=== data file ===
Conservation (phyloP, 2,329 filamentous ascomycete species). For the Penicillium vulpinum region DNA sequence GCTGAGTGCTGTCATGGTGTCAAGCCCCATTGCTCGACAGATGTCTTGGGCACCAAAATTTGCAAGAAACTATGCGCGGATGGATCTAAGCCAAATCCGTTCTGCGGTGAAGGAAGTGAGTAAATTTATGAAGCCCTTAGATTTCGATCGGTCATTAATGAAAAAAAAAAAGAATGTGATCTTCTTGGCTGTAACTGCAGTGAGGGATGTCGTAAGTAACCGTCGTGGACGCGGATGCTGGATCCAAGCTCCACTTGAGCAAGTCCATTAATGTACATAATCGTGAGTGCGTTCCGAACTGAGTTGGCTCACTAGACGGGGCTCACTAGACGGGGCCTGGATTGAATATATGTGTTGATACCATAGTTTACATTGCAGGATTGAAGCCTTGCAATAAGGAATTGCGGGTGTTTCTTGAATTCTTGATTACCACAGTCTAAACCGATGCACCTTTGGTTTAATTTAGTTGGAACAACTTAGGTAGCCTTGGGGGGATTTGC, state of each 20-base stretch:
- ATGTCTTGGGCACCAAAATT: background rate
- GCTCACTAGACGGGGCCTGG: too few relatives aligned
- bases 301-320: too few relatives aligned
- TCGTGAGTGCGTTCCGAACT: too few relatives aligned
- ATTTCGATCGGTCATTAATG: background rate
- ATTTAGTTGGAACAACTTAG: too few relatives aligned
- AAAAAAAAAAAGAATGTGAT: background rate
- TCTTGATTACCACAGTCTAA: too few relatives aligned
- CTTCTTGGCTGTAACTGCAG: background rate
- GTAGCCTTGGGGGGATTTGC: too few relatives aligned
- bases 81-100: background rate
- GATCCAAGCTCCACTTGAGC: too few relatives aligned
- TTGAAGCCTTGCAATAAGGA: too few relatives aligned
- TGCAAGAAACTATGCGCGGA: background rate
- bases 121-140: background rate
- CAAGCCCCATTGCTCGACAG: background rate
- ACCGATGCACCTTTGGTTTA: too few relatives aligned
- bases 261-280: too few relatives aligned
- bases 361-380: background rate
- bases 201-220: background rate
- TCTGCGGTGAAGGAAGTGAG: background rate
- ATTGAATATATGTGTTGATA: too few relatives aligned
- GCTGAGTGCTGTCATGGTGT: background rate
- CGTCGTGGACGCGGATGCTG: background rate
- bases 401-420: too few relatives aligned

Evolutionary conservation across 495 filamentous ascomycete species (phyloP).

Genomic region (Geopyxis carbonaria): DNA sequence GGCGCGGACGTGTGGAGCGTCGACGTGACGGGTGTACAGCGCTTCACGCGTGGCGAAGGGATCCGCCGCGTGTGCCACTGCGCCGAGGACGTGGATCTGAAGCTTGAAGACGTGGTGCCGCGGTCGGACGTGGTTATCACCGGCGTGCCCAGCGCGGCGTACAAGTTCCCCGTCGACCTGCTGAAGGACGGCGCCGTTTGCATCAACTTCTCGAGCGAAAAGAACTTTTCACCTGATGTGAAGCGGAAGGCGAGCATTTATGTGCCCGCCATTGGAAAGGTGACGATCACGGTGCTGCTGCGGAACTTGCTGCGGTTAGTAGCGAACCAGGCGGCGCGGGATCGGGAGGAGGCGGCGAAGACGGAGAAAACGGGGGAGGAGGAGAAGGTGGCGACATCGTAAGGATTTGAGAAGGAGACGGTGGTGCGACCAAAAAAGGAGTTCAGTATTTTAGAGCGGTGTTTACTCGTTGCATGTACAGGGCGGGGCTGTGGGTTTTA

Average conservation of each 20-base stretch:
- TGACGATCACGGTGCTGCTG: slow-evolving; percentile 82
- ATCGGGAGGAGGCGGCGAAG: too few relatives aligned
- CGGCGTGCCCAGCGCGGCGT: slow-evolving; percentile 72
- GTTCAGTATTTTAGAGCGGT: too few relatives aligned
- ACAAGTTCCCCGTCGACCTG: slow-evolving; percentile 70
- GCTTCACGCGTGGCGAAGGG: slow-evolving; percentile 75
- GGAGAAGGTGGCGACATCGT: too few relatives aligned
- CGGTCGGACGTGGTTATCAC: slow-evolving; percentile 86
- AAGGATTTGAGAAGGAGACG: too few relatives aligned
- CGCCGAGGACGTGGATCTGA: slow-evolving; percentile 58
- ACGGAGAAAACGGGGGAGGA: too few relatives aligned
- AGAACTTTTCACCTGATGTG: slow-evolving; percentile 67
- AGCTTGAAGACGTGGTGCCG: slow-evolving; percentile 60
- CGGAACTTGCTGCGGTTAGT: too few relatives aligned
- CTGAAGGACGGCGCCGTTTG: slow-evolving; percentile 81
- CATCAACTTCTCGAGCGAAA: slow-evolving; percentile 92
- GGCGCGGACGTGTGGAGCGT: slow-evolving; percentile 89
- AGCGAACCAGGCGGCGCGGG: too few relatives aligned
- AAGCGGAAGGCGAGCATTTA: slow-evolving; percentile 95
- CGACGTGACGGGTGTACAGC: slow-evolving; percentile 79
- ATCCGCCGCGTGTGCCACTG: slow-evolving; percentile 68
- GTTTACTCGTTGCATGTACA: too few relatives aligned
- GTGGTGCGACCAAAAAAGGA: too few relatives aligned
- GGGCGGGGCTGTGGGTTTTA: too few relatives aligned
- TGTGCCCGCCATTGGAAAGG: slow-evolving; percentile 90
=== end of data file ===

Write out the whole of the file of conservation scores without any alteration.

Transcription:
Conservation (phyloP, 2,329 filamentous ascomycete species). For the Penicillium vulpinum region DNA sequence GCTGAGTGCTGTCATGGTGTCAAGCCCCATTGCTCGACAGATGTCTTGGGCACCAAAATTTGCAAGAAACTATGCGCGGATGGATCTAAGCCAAATCCGTTCTGCGGTGAAGGAAGTGAGTAAATTTATGAAGCCCTTAGATTTCGATCGGTCATTAATGAAAAAAAAAAAGAATGTGATCTTCTTGGCTGTAACTGCAGTGAGGGATGTCGTAAGTAACCGTCGTGGACGCGGATGCTGGATCCAAGCTCCACTTGAGCAAGTCCATTAATGTACATAATCGTGAGTGCGTTCCGAACTGAGTTGGCTCACTAGACGGGGCTCACTAGACGGGGCCTGGATTGAATATATGTGTTGATACCATAGTTTACATTGCAGGATTGAAGCCTTGCAATAAGGAATTGCGGGTGTTTCTTGAATTCTTGATTACCACAGTCTAAACCGATGCACCTTTGGTTTAATTTAGTTGGAACAACTTAGGTAGCCTTGGGGGGATTTGC, state of each 20-base stretch:
- ATGTCTTGGGCACCAAAATT: background rate
- GCTCACTAGACGGGGCCTGG: too few relatives aligned
- bases 301-320: too few relatives aligned
- TCGTGAGTGCGTTCCGAACT: too few relatives aligned
- ATTTCGATCGGTCATTAATG: background rate
- ATTTAGTTGGAACAACTTAG: too few relatives aligned
- AAAAAAAAAAAGAATGTGAT: background rate
- TCTTGATTACCACAGTCTAA: too few relatives aligned
- CTTCTTGGCTGTAACTGCAG: background rate
- GTAGCCTTGGGGGGATTTGC: too few relatives aligned
- bases 81-100: background rate
- GATCCAAGCTCCACTTGAGC: too few relatives aligned
- TTGAAGCCTTGCAATAAGGA: too few relatives aligned
- TGCAAGAAACTATGCGCGGA: background rate
- bases 121-140: background rate
- CAAGCCCCATTGCTCGACAG: background rate
- ACCGATGCACCTTTGGTTTA: too few relatives aligned
- bases 261-280: too few relatives aligned
- bases 361-380: background rate
- bases 201-220: background rate
- TCTGCGGTGAAGGAAGTGAG: background rate
- ATTGAATATATGTGTTGATA: too few relatives aligned
- GCTGAGTGCTGTCATGGTGT: background rate
- CGTCGTGGACGCGGATGCTG: background rate
- bases 401-420: too few relatives aligned

Evolutionary conservation across 495 filamentous ascomycete species (phyloP).

Genomic region (Geopyxis carbonaria): DNA sequence GGCGCGGACGTGTGGAGCGTCGACGTGACGGGTGTACAGCGCTTCACGCGTGGCGAAGGGATCCGCCGCGTGTGCCACTGCGCCGAGGACGTGGATCTGAAGCTTGAAGACGTGGTGCCGCGGTCGGACGTGGTTATCACCGGCGTGCCCAGCGCGGCGTACAAGTTCCCCGTCGACCTGCTGAAGGACGGCGCCGTTTGCATCAACTTCTCGAGCGAAAAGAACTTTTCACCTGATGTGAAGCGGAAGGCGAGCATTTATGTGCCCGCCATTGGAAAGGTGACGATCACGGTGCTGCTGCGGAACTTGCTGCGGTTAGTAGCGAACCAGGCGGCGCGGGATCGGGAGGAGGCGGCGAAGACGGAGAAAACGGGGGAGGAGGAGAAGGTGGCGACATCGTAAGGATTTGAGAAGGAGACGGTGGTGCGACCAAAAAAGGAGTTCAGTATTTTAGAGCGGTGTTTACTCGTTGCATGTACAGGGCGGGGCTGTGGGTTTTA

Average conservation of each 20-base stretch:
- TGACGATCACGGTGCTGCTG: slow-evolving; percentile 82
- ATCGGGAGGAGGCGGCGAAG: too few relatives aligned
- CGGCGTGCCCAGCGCGGCGT: slow-evolving; percentile 72
- GTTCAGTATTTTAGAGCGGT: too few relatives aligned
- ACAAGTTCCCCGTCGACCTG: slow-evolving; percentile 70
- GCTTCACGCGTGGCGAAGGG: slow-evolving; percentile 75
- GGAGAAGGTGGCGACATCGT: too few relatives aligned
- CGGTCGGACGTGGTTATCAC: slow-evolving; percentile 86
- AAGGATTTGAGAAGGAGACG: too few relatives aligned
- CGCCGAGGACGTGGATCTGA: slow-evolving; percentile 58
- ACGGAGAAAACGGGGGAGGA: too few relatives aligned
- AGAACTTTTCACCTGATGTG: slow-evolving; percentile 67
- AGCTTGAAGACGTGGTGCCG: slow-evolving; percentile 60
- CGGAACTTGCTGCGGTTAGT: too few relatives aligned
- CTGAAGGACGGCGCCGTTTG: slow-evolving; percentile 81
- CATCAACTTCTCGAGCGAAA: slow-evolving; percentile 92
- GGCGCGGACGTGTGGAGCGT: slow-evolving; percentile 89
- AGCGAACCAGGCGGCGCGGG: too few relatives aligned
- AAGCGGAAGGCGAGCATTTA: slow-evolving; percentile 95
- CGACGTGACGGGTGTACAGC: slow-evolving; percentile 79
- ATCCGCCGCGTGTGCCACTG: slow-evolving; percentile 68
- GTTTACTCGTTGCATGTACA: too few relatives aligned
- GTGGTGCGACCAAAAAAGGA: too few relatives aligned
- GGGCGGGGCTGTGGGTTTTA: too few relatives aligned
- TGTGCCCGCCATTGGAAAGG: slow-evolving; percentile 90